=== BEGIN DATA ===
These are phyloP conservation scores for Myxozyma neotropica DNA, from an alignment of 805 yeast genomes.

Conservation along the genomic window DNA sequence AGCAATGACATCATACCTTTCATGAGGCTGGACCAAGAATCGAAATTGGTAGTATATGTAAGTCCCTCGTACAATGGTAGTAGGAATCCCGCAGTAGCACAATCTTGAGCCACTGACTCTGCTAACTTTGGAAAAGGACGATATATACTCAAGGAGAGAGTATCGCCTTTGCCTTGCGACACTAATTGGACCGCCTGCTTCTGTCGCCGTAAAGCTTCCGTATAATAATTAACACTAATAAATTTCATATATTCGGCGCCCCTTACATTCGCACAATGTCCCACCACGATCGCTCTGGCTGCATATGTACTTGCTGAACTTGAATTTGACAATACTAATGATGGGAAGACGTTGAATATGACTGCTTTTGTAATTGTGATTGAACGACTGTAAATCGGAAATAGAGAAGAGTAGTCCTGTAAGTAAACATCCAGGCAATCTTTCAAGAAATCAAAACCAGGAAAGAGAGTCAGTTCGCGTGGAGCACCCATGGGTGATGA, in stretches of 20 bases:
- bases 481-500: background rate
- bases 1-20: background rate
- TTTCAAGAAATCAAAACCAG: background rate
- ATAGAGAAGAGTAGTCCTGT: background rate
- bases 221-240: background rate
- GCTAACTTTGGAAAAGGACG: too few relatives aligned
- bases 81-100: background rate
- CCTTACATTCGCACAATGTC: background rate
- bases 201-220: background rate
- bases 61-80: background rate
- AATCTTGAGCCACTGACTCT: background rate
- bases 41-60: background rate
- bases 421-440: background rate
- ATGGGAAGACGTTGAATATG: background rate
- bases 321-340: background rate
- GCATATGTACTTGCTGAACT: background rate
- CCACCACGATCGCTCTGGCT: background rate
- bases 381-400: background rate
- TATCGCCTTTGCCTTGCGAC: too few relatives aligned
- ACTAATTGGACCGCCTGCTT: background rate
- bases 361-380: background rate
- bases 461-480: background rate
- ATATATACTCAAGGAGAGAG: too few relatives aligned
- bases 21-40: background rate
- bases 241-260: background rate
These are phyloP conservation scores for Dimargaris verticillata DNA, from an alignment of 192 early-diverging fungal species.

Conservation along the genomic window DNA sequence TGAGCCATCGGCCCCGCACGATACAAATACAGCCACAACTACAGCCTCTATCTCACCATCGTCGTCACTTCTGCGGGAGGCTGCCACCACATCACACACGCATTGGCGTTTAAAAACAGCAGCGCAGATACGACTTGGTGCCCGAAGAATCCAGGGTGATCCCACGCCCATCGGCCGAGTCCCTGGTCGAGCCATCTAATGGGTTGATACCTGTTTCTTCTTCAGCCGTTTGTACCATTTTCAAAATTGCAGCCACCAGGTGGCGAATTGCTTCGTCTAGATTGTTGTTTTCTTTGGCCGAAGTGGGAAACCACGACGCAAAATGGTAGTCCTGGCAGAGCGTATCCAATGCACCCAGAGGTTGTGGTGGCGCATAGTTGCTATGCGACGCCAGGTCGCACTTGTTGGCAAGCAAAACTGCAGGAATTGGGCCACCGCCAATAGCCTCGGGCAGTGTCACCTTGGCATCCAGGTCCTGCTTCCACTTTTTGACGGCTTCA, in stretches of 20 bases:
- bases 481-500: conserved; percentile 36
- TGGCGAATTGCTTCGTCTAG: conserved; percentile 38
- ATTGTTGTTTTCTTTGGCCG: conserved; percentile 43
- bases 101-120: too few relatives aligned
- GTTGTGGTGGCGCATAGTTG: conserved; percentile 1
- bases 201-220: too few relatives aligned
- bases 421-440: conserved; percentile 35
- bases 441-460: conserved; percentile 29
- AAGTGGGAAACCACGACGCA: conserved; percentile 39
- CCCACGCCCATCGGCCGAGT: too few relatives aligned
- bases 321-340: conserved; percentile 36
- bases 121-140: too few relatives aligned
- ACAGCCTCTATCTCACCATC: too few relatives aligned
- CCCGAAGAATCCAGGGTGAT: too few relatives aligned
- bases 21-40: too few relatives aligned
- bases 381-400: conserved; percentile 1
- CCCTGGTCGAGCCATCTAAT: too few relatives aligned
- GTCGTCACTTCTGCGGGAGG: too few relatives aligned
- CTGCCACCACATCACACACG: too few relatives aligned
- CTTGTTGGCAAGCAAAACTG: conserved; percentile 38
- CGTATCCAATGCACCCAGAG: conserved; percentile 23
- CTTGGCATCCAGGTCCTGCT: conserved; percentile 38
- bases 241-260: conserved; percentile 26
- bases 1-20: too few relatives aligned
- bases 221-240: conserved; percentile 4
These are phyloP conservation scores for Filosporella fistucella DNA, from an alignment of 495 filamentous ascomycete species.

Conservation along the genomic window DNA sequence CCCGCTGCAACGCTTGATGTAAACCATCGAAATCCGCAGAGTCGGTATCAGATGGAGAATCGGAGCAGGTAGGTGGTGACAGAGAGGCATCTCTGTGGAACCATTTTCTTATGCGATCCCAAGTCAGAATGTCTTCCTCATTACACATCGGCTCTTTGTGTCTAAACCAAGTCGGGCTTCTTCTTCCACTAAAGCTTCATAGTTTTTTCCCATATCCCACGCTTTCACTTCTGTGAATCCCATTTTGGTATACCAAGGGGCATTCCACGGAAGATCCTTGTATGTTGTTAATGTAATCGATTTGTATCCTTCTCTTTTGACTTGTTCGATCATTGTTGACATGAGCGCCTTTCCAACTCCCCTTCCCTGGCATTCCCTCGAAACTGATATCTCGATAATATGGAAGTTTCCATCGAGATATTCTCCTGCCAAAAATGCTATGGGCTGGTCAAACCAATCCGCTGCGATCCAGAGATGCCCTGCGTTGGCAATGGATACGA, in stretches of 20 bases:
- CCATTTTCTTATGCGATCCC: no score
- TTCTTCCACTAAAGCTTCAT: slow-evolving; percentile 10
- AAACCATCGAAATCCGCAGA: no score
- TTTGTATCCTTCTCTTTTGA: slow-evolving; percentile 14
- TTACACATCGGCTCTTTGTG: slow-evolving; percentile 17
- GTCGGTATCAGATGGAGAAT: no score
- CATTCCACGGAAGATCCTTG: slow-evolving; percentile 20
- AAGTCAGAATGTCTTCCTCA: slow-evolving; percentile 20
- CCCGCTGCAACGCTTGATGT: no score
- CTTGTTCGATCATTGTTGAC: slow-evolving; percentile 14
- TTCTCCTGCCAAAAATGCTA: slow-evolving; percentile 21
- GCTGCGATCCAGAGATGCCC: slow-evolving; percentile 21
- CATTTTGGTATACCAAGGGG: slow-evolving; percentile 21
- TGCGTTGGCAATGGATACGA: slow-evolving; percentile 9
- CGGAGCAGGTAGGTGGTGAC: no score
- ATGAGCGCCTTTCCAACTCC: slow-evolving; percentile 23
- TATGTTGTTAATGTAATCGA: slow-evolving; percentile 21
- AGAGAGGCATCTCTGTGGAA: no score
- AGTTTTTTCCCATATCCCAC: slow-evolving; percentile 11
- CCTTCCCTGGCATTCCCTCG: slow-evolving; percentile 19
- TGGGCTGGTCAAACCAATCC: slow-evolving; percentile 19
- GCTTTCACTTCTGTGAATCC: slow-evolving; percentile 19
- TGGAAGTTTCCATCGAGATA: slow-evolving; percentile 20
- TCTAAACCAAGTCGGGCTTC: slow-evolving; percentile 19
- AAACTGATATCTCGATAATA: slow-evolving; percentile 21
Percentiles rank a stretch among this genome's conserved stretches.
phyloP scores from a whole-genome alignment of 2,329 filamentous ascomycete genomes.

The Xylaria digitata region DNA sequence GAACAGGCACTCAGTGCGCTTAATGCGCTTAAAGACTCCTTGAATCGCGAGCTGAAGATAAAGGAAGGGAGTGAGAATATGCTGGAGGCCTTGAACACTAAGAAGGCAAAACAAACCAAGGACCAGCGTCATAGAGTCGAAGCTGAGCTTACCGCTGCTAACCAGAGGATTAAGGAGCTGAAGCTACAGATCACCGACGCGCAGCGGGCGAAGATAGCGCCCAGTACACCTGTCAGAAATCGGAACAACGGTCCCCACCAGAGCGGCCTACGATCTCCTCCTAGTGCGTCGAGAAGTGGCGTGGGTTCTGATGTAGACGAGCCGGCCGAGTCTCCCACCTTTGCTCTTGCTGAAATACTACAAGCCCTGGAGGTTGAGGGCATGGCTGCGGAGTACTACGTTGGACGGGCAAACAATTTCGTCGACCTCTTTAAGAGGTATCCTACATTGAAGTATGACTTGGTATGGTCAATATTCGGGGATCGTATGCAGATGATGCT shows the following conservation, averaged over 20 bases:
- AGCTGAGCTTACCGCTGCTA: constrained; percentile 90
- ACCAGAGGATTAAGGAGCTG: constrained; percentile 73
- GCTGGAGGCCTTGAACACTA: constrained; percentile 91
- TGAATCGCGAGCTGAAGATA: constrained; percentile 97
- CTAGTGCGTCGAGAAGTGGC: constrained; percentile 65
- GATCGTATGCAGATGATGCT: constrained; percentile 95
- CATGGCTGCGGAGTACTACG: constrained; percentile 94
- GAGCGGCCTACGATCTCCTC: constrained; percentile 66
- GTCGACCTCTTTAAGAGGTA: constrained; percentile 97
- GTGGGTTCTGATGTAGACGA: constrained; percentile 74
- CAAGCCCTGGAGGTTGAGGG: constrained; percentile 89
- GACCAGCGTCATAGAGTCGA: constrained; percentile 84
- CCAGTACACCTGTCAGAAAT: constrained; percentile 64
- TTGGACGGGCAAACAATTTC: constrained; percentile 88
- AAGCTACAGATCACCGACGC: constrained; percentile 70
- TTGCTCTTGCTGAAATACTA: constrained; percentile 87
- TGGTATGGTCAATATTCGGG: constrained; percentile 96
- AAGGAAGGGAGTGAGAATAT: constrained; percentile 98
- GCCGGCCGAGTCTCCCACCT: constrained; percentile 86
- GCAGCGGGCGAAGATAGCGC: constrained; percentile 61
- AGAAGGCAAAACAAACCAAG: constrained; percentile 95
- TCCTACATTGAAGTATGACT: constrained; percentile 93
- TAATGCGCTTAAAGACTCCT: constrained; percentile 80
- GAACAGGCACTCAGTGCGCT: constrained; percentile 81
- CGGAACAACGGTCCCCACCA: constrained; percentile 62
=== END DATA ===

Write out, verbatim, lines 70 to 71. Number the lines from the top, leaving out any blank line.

- TGCGTTGGCAATGGATACGA: slow-evolving; percentile 9
- CGGAGCAGGTAGGTGGTGAC: no score